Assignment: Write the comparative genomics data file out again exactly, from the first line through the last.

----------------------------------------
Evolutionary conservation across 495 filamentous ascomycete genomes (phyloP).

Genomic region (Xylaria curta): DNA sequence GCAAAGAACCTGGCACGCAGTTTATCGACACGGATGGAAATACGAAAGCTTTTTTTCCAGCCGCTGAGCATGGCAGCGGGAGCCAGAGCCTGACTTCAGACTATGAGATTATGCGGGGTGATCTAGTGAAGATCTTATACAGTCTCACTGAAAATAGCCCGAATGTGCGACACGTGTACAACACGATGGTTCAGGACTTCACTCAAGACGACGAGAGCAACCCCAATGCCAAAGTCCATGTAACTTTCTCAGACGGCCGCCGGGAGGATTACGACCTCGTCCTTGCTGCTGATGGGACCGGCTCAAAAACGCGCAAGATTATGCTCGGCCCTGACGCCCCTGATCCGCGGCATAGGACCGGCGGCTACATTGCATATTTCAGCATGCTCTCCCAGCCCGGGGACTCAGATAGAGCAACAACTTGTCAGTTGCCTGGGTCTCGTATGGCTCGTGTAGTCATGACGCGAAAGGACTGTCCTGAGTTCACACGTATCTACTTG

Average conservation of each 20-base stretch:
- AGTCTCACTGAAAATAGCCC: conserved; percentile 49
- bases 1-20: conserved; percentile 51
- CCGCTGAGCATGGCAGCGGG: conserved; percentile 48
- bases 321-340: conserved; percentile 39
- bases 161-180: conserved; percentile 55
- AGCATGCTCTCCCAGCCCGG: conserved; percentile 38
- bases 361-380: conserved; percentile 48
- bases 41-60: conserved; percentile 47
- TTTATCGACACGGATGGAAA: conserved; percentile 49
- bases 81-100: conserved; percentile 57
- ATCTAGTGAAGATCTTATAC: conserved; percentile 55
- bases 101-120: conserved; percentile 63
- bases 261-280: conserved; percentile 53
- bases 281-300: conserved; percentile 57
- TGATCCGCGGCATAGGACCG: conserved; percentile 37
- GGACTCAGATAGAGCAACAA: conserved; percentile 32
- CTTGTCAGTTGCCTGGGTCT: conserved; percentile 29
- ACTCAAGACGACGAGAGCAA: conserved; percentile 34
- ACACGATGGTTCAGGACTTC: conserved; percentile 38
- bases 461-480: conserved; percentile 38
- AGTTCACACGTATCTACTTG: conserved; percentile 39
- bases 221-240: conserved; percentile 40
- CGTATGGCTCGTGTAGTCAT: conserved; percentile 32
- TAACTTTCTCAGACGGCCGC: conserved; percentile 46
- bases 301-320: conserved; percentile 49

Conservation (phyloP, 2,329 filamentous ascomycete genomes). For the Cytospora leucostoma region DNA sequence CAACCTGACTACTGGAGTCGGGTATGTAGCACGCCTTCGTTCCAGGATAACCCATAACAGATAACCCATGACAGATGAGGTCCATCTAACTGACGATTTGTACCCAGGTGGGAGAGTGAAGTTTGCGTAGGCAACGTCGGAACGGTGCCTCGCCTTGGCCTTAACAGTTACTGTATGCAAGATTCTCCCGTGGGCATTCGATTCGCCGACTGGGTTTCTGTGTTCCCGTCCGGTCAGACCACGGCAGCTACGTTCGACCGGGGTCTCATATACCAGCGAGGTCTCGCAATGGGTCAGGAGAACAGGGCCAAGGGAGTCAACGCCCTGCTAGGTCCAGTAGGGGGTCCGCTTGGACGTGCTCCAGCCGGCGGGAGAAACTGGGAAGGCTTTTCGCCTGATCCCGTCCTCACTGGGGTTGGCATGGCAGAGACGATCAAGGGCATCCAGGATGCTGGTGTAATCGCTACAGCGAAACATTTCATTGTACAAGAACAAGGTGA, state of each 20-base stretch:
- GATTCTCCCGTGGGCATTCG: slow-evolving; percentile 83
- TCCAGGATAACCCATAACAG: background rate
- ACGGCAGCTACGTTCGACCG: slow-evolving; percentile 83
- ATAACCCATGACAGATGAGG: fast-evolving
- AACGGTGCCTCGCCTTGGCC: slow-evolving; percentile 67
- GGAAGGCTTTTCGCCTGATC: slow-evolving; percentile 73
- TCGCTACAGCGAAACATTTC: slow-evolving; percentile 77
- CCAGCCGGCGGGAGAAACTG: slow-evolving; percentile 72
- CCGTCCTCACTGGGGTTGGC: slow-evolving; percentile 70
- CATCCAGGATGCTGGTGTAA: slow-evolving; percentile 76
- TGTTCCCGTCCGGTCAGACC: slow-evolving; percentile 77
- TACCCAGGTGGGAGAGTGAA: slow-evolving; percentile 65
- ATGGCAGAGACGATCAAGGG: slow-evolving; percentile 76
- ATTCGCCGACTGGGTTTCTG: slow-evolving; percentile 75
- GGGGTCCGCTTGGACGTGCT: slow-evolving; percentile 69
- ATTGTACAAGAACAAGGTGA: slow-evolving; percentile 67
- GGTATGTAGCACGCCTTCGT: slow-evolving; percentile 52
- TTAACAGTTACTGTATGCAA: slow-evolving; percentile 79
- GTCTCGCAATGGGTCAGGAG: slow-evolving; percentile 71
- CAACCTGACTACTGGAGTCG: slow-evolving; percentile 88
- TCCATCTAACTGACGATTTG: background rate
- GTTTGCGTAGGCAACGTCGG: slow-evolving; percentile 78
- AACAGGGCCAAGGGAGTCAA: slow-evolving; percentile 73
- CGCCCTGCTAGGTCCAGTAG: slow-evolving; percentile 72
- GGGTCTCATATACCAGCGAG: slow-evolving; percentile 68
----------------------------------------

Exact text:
Evolutionary conservation across 495 filamentous ascomycete genomes (phyloP).

Genomic region (Xylaria curta): DNA sequence GCAAAGAACCTGGCACGCAGTTTATCGACACGGATGGAAATACGAAAGCTTTTTTTCCAGCCGCTGAGCATGGCAGCGGGAGCCAGAGCCTGACTTCAGACTATGAGATTATGCGGGGTGATCTAGTGAAGATCTTATACAGTCTCACTGAAAATAGCCCGAATGTGCGACACGTGTACAACACGATGGTTCAGGACTTCACTCAAGACGACGAGAGCAACCCCAATGCCAAAGTCCATGTAACTTTCTCAGACGGCCGCCGGGAGGATTACGACCTCGTCCTTGCTGCTGATGGGACCGGCTCAAAAACGCGCAAGATTATGCTCGGCCCTGACGCCCCTGATCCGCGGCATAGGACCGGCGGCTACATTGCATATTTCAGCATGCTCTCCCAGCCCGGGGACTCAGATAGAGCAACAACTTGTCAGTTGCCTGGGTCTCGTATGGCTCGTGTAGTCATGACGCGAAAGGACTGTCCTGAGTTCACACGTATCTACTTG

Average conservation of each 20-base stretch:
- AGTCTCACTGAAAATAGCCC: conserved; percentile 49
- bases 1-20: conserved; percentile 51
- CCGCTGAGCATGGCAGCGGG: conserved; percentile 48
- bases 321-340: conserved; percentile 39
- bases 161-180: conserved; percentile 55
- AGCATGCTCTCCCAGCCCGG: conserved; percentile 38
- bases 361-380: conserved; percentile 48
- bases 41-60: conserved; percentile 47
- TTTATCGACACGGATGGAAA: conserved; percentile 49
- bases 81-100: conserved; percentile 57
- ATCTAGTGAAGATCTTATAC: conserved; percentile 55
- bases 101-120: conserved; percentile 63
- bases 261-280: conserved; percentile 53
- bases 281-300: conserved; percentile 57
- TGATCCGCGGCATAGGACCG: conserved; percentile 37
- GGACTCAGATAGAGCAACAA: conserved; percentile 32
- CTTGTCAGTTGCCTGGGTCT: conserved; percentile 29
- ACTCAAGACGACGAGAGCAA: conserved; percentile 34
- ACACGATGGTTCAGGACTTC: conserved; percentile 38
- bases 461-480: conserved; percentile 38
- AGTTCACACGTATCTACTTG: conserved; percentile 39
- bases 221-240: conserved; percentile 40
- CGTATGGCTCGTGTAGTCAT: conserved; percentile 32
- TAACTTTCTCAGACGGCCGC: conserved; percentile 46
- bases 301-320: conserved; percentile 49

Conservation (phyloP, 2,329 filamentous ascomycete genomes). For the Cytospora leucostoma region DNA sequence CAACCTGACTACTGGAGTCGGGTATGTAGCACGCCTTCGTTCCAGGATAACCCATAACAGATAACCCATGACAGATGAGGTCCATCTAACTGACGATTTGTACCCAGGTGGGAGAGTGAAGTTTGCGTAGGCAACGTCGGAACGGTGCCTCGCCTTGGCCTTAACAGTTACTGTATGCAAGATTCTCCCGTGGGCATTCGATTCGCCGACTGGGTTTCTGTGTTCCCGTCCGGTCAGACCACGGCAGCTACGTTCGACCGGGGTCTCATATACCAGCGAGGTCTCGCAATGGGTCAGGAGAACAGGGCCAAGGGAGTCAACGCCCTGCTAGGTCCAGTAGGGGGTCCGCTTGGACGTGCTCCAGCCGGCGGGAGAAACTGGGAAGGCTTTTCGCCTGATCCCGTCCTCACTGGGGTTGGCATGGCAGAGACGATCAAGGGCATCCAGGATGCTGGTGTAATCGCTACAGCGAAACATTTCATTGTACAAGAACAAGGTGA, state of each 20-base stretch:
- GATTCTCCCGTGGGCATTCG: slow-evolving; percentile 83
- TCCAGGATAACCCATAACAG: background rate
- ACGGCAGCTACGTTCGACCG: slow-evolving; percentile 83
- ATAACCCATGACAGATGAGG: fast-evolving
- AACGGTGCCTCGCCTTGGCC: slow-evolving; percentile 67
- GGAAGGCTTTTCGCCTGATC: slow-evolving; percentile 73
- TCGCTACAGCGAAACATTTC: slow-evolving; percentile 77
- CCAGCCGGCGGGAGAAACTG: slow-evolving; percentile 72
- CCGTCCTCACTGGGGTTGGC: slow-evolving; percentile 70
- CATCCAGGATGCTGGTGTAA: slow-evolving; percentile 76
- TGTTCCCGTCCGGTCAGACC: slow-evolving; percentile 77
- TACCCAGGTGGGAGAGTGAA: slow-evolving; percentile 65
- ATGGCAGAGACGATCAAGGG: slow-evolving; percentile 76
- ATTCGCCGACTGGGTTTCTG: slow-evolving; percentile 75
- GGGGTCCGCTTGGACGTGCT: slow-evolving; percentile 69
- ATTGTACAAGAACAAGGTGA: slow-evolving; percentile 67
- GGTATGTAGCACGCCTTCGT: slow-evolving; percentile 52
- TTAACAGTTACTGTATGCAA: slow-evolving; percentile 79
- GTCTCGCAATGGGTCAGGAG: slow-evolving; percentile 71
- CAACCTGACTACTGGAGTCG: slow-evolving; percentile 88
- TCCATCTAACTGACGATTTG: background rate
- GTTTGCGTAGGCAACGTCGG: slow-evolving; percentile 78
- AACAGGGCCAAGGGAGTCAA: slow-evolving; percentile 73
- CGCCCTGCTAGGTCCAGTAG: slow-evolving; percentile 72
- GGGTCTCATATACCAGCGAG: slow-evolving; percentile 68